Ignatian Spirituality and Jesuit Higher Education
Seeking God in All Things
Education of The Whole Person Through a Liberal education
Jesuit education is always concerned with the development of the whole person – mind, body and spirit. This developmental perspective applies to students, faculty and staff alike. The Latin phrase associated with this Jesuit focus on the individual is cura personalis (literally, “care of the person”). Caring for the person means knowing the student beyond what a transcript can reveal. It means that faculty and administrators strive to know students personally – their backgrounds and life histories, their strengths and limitations, their struggles and hopes.
Service of Faith and The Promotion of Justice
Dedication to service, a concern for the common good, and a commitment to promoting justice have always been implicit in the Jesuits’ works and world view. In recent decades, Jesuits and their colleagues have made more explicit these dimensions of their shared ministries. At a worldwide meeting in 1975, Jesuit leaders posed the question, “What is it to be a companion of Jesus today?”
Their answer echoes on our campus, shaping our priorities in teaching, research and institutional initiatives: To be a companion of Jesus today “is to engage, under the standard of the Cross, in the crucial struggle of our time: the struggle for faith and that struggle for justice which it includes.”4 This assertion continues to reinvigorate Jesuits and those with whom they labor so that all people might participate in the promise of Christ, who came that we “may have life and have it to the full” (John 10:10).
Contemplation In Action: Learning That is Both Active and Reflective
Ignatius believed that as we come to understand the world and develop a truer vision of it, we will be led to act in new ways. He understood the integral connection between knowing and acting, and hoped that Jesuits and graduates of Jesuit schools would be “contemplatives in action.”
Jesuit schools try to foster this “way of proceeding” by giving students an appreciation of their own agency. Ignatian pedagogy not only requires students to read, take notes, and write papers and exams, it also motivates them to think and learn on their own.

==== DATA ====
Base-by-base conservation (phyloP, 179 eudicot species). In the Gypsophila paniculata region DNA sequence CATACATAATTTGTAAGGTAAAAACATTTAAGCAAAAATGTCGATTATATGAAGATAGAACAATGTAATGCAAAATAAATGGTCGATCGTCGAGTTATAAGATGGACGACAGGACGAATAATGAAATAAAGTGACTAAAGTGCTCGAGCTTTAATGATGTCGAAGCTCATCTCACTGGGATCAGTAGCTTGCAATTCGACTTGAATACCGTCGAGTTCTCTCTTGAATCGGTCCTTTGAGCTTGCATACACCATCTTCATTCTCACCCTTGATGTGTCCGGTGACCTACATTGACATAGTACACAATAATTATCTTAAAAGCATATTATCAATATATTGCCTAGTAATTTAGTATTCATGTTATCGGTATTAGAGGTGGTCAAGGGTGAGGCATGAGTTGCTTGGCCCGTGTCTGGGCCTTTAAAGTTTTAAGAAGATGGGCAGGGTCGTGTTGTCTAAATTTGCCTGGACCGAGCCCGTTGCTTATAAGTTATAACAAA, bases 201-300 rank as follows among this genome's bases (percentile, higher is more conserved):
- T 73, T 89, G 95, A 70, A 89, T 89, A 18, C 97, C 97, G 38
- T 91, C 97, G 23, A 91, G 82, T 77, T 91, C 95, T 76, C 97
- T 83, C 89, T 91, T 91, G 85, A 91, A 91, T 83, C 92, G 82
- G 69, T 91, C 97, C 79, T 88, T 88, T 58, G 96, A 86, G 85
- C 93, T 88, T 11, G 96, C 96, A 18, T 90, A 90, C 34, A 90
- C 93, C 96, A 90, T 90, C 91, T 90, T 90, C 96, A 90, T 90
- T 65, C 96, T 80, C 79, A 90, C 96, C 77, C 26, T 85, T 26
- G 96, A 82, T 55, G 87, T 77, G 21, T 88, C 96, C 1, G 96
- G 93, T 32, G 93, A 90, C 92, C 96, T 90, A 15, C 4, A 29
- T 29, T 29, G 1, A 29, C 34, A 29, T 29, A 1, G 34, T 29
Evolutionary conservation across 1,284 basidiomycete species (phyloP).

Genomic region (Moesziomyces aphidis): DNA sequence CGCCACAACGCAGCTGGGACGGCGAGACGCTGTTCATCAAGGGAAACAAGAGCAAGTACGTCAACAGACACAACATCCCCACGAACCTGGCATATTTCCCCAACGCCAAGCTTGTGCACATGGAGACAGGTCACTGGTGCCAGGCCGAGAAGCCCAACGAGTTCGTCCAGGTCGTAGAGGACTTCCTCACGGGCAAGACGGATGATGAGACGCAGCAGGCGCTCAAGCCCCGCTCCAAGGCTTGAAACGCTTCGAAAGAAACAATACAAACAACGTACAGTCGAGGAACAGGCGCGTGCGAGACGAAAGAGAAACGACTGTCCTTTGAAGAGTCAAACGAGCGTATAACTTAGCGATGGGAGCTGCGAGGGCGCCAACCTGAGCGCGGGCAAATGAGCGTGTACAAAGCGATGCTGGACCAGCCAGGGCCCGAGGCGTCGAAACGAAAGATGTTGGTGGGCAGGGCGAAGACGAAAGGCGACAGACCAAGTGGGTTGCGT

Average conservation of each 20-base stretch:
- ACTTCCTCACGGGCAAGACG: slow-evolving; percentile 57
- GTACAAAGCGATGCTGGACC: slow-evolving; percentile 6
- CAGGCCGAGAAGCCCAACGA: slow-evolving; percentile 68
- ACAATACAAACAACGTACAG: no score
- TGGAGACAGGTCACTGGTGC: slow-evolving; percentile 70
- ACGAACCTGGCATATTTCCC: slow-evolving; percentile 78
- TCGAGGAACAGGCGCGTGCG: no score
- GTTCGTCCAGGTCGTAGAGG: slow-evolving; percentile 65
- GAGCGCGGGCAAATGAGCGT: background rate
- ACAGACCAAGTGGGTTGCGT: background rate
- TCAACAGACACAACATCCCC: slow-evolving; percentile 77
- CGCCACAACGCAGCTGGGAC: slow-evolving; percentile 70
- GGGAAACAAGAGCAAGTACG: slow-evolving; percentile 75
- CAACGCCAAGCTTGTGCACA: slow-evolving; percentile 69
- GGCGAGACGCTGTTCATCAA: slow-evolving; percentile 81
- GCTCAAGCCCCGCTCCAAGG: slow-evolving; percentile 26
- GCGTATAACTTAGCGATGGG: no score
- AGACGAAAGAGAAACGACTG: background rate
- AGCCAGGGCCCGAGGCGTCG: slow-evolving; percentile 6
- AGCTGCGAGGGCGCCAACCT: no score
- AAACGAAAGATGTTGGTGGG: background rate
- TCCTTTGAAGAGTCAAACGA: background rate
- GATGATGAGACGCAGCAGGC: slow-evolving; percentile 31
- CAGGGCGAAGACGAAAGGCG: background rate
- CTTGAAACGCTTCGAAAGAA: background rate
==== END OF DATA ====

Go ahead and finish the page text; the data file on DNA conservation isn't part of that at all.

Such active learning empowers students and instills in them a confident sense of their own ability to change the world – to engage it and work fruitfully in the struggle to make it more just and gentle. Ignatius often closed his letters with words intended to challenge and inspire, fitting words for every Scranton student: “Go forth and set the world on fire.”
Ignatius also believed that the deeper truth of the world is best discovered when we engage in serious and sustained reflection on our reality. He encouraged prayerful consideration and frequent examination of conscience. In the words of T.S. Eliot, he did not want us to “have the experience but miss the meaning.”
It was during his forced convalescence that Ignatius first found time to reflect on his life’s meaning, an experience that changed him dramatically. No one forces Scranton students to reflect, but opportunities to do so are plentiful. Retreat programs at Chapman Lake, for example, are available for students of every faith tradition and those of none, and generations of Scranton students have benefited greatly from them.
On retreats, students can consider what really matters to them, their deepest convivtions and hopes, and who they want to be. Ignatius Loyola is “the patron saint of retreats,” and Scranton students live out the heart of his spiritual legacy in their lives and work.
3, 4 Pedro de Ribadeneira, Monumenta pædagogica Societatis Jesu, 2nd ed. rev., 1:475.